According to the WHO report, it had been found that several countries in Asia such as Bangladesh, Philippines, India, Indonesia, Pakistan, and China interpose 50% all new cases of Pulmonary TB (World Health Organization, 2006). In Pakistan, the pulmonary TB has been the main health issue, also recognized as the 4th primary cause of mortality (World Health Organization, 2009a; Yadav et al., 2012). By assessing WHO report of 2000, it has identified that TB has been a major and important disease in Karachi city particularly amongst the individuals who belong to poor and deprived families and believed as the chief reason of the demise of adults in malnourished societies. WHO has further recognized that Pakistan has been ranked 8th behind Bangladesh, India, Indonesia, and China as per the approximated number of cases of Pulmonary TB with an incidence of 175/100,000 persons (World Health Organization, 2003, 2009b). Furthermore, assessment of overall TB cases in twenty-three countries of Eastern Mediterranean Region (EMR), WHO stated that alone, Pakistan has been responsible for 44% of overall TB cases (World Health Organization, 2003). Reports showed that greater than 48000 Pakistanis died every year because of TB (The Express Tribune, 2011).

TB is very contagious, infectious as well as devastating disease carrying a greater incidence of mortality and morbidity. It is an airborne infection caused mycobacterium TB which is spread through the cough and sneeze of active TB patients (Mayoclinic, 2019).

Worldwide, the approximated number of new cases registered yearly was found to be 10.4 million patients with a mortality rate of approximated 1.4 million patients. In Pakistan, in the year 2016, approximated 510,000 patients had been diagnosed with TB with an incidence of 276/100,000. According to the latest global TB report 2016, Pakistan is among those thirty countries of the world which have high TB disease and a high Multi-Drug Resistant (MDR)-TB problem.

As stated by an official of National TB Control Program (NTP), an overall 10,000 patients of TB had been registered in thirty TB centers where financial support, free consultation, and medicines were provided to needy patients. Total 330,000 TB patients were registered however an approximated 600,000 individuals were suffering from TB within the country. In Pakistan, TB incidences per 100,000 populations have been approximately 181; and the reporting of cases is 150 per 100,000 per year, whereas the success rate of treatment is 85%. Above 700,000 patients of TB had been cured with free of cost while a hundred percent latest and updated Direct Observed Therapy Short Course (DOTS) treatment method is implemented within the country. (Pakistan Observer, 2017).

TB is the most far-reaching transmissible irresistible illness and still uncontrolled in numerous developing nations. Great adherence of the patient to the TB treatment regimens is the establishment stone to viable Anti Tubercular Therapy (ATT). Unfortunately, nonfulfillment or noncompliance is named as a key problem to the control of TB at public health level which aide to the resistance of drug in the treatment of TB (Khan et al., 2005; Lee and Chang, 2001).



Research design

The study had been designed as a retrospective observational study using patient’s records from 2013 to 2017, treated in a DOTs program from tertiary care, teaching, a state-owned government hospital in Karachi.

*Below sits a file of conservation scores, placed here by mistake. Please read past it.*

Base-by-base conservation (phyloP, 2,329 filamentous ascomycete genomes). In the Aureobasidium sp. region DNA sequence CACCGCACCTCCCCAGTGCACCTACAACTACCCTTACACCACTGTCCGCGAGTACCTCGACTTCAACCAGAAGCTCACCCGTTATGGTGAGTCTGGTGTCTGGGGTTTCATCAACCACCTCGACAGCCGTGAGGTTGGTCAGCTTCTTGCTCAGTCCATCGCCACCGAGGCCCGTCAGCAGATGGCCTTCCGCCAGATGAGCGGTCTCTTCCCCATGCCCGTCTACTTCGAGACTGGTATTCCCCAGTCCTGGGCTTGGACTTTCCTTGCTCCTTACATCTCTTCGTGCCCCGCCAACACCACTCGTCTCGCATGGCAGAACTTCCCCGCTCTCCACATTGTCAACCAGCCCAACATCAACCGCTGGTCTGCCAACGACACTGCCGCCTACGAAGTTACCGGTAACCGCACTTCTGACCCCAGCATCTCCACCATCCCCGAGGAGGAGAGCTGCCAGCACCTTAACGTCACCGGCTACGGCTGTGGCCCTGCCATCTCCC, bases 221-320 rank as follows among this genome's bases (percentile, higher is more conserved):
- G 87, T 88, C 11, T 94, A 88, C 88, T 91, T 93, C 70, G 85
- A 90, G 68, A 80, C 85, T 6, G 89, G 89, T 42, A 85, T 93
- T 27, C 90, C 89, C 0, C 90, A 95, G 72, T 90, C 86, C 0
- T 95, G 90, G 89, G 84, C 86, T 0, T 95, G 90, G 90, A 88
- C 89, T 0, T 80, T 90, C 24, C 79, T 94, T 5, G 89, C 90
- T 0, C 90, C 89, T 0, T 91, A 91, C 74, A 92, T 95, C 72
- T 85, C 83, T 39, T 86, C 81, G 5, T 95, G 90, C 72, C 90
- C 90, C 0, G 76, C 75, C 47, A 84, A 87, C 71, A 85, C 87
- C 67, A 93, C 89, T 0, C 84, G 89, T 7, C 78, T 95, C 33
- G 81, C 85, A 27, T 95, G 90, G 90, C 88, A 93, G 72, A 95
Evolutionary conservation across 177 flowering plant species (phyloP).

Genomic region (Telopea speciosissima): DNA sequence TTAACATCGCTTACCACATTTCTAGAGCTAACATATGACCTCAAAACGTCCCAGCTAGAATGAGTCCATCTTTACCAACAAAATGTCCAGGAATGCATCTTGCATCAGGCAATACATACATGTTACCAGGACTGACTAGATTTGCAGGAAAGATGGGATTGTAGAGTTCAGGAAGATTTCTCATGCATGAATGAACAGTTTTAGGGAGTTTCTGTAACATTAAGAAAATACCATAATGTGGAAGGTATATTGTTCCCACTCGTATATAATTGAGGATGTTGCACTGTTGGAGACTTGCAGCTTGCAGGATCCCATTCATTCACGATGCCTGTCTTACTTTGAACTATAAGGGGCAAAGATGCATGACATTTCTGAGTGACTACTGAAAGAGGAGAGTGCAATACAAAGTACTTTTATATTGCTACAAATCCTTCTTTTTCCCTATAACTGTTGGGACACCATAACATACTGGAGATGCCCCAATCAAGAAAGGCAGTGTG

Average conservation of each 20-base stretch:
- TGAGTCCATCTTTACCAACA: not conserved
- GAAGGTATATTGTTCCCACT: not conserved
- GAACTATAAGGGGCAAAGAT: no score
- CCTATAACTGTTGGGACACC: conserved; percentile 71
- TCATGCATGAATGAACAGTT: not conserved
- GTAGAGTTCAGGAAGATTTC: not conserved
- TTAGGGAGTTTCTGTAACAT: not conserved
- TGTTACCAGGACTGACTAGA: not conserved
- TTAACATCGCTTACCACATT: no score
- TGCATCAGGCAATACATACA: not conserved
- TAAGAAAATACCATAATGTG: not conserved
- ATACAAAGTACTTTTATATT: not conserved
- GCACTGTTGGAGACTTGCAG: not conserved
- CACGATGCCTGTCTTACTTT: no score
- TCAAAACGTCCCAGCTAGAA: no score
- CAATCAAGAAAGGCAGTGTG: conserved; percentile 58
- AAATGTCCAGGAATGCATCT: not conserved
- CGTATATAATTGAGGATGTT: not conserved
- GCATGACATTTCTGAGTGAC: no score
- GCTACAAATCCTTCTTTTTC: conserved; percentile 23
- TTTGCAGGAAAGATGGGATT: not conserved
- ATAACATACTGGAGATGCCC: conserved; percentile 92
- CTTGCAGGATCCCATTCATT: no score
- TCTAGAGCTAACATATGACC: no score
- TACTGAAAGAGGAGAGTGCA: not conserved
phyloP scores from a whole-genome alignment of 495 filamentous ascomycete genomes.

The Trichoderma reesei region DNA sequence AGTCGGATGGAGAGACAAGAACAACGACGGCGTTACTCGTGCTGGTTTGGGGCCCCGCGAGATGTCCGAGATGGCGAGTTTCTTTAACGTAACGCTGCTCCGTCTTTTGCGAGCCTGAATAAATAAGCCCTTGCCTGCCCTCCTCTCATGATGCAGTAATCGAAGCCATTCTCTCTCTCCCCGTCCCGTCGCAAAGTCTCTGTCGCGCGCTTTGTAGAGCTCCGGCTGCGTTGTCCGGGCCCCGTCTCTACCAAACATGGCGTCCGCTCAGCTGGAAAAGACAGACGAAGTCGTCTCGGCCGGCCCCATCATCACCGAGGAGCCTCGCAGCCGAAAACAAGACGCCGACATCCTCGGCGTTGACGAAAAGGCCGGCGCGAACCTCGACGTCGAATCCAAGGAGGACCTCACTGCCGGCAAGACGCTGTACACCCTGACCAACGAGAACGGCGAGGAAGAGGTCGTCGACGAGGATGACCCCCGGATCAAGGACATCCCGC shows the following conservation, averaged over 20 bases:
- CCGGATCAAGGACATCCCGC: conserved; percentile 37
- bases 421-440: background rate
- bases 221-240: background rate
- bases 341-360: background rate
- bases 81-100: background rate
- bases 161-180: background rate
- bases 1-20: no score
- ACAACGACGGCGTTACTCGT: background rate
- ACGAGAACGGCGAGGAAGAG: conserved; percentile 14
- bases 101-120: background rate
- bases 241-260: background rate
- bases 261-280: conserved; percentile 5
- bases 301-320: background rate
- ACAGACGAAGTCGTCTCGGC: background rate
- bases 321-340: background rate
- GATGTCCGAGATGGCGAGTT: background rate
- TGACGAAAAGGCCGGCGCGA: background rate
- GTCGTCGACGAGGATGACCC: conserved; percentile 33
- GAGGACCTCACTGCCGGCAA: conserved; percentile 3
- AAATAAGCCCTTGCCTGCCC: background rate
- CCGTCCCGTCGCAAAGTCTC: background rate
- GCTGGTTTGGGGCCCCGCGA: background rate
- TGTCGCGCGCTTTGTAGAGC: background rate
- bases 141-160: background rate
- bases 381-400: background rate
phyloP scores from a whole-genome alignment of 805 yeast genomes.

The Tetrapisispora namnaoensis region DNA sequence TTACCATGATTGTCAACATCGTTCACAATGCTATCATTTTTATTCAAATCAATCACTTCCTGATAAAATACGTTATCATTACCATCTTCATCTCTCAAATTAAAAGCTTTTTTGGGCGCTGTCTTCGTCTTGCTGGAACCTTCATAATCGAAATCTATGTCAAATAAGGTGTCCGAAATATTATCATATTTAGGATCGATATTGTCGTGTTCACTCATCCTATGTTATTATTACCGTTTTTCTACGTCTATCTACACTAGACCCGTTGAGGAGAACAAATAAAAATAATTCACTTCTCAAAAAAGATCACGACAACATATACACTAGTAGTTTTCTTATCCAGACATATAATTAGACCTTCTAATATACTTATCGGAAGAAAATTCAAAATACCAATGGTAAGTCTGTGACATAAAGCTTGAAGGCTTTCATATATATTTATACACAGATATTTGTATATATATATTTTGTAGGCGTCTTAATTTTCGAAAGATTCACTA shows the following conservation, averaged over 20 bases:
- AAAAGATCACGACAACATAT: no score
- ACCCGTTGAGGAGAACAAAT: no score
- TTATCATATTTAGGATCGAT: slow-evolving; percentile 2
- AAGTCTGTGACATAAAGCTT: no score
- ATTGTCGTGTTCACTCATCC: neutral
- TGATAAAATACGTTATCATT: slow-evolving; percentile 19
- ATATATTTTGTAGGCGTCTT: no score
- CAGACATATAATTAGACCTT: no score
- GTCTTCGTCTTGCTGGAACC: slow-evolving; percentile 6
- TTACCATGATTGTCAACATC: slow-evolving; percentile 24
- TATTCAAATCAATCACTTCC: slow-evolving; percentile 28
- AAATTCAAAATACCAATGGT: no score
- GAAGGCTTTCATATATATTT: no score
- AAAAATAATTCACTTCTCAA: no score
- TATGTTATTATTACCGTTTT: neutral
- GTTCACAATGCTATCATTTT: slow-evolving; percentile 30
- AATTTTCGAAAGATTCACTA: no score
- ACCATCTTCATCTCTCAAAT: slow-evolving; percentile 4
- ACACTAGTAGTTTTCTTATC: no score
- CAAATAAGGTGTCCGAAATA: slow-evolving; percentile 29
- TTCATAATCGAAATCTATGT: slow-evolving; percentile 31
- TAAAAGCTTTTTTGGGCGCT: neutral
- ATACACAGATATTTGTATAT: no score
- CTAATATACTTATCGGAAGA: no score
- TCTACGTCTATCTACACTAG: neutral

Registered and treated patients of TB using established regimen advocated by WHO. New patients with smear-positive TB underwent category I treatment which comprises four-drug regimen in 2-month intensive phase treatment, that is, rifampicin, isoniazid, pyrazinamide, and ethambutol followed by 4-month continuous phase treatment which included 2 drugs, that is, rifampicin and isoniazid. If patients fail from category I treatment, then category II treatment had been given which include 2 months of intensive phase therapy, that is, rifampicin, isoniazid, pyrazinamide, and ethambutol followed by 4-month continuous phase treatment which included rifampicin, isoniazid, ethambutol and streptomycin injections.


The study population consisted of all drug-susceptible TB patients treated in a DOTs program from a government hospital from January 2013 to December 2017 in Karachi.

Inclusion criteria

Patients diagnosed with drug-susceptible TB by legally qualified professionally competent authorized health care professional. No age limit restriction of patient.

Exclusion criteria

A patient diagnosed with multi-drug resistant TB that is, MDR-TB.

Collection of data and analysis

The patient data had been collected from one government hospital. Altogether 3872 DS-TB patients had been included in the study. Patient treatments cards as well as the TB register, had been inspected in order to file patient characteristics as well as treatment outcome. A record had been made of a type of TB, TB category and final treatment outcome by means of standardized definitions. Death had been described as death due to any reason during anti-TB treatment. The data collected included patient age and gender, treatment outcomes, newly registered cases and relapse cases of TB each year, government cost of ATT anti-TB therapy for both Category I and Category II DS-TB patients. The data were scrutinized for completeness and consistency, and all records were keyed in twice. A descriptive analytical approach had been used to examine the clinical administration and clinical results. All data  had been analyzed using SPSS version 16 software.



It had been found from data that each year number of new smear-positive TB patients remains same, that is, 85% in 2013, 90% in 2014, 89.5% in 2015, 91% in 2016 and 92.3% in 2017 while slight decrease in relapse cases, that is, 15% in 2013, 10% in 2014, 10.4% in 2015, 9% in 2016 and 7.6% in 2017 as shown in Figure 1.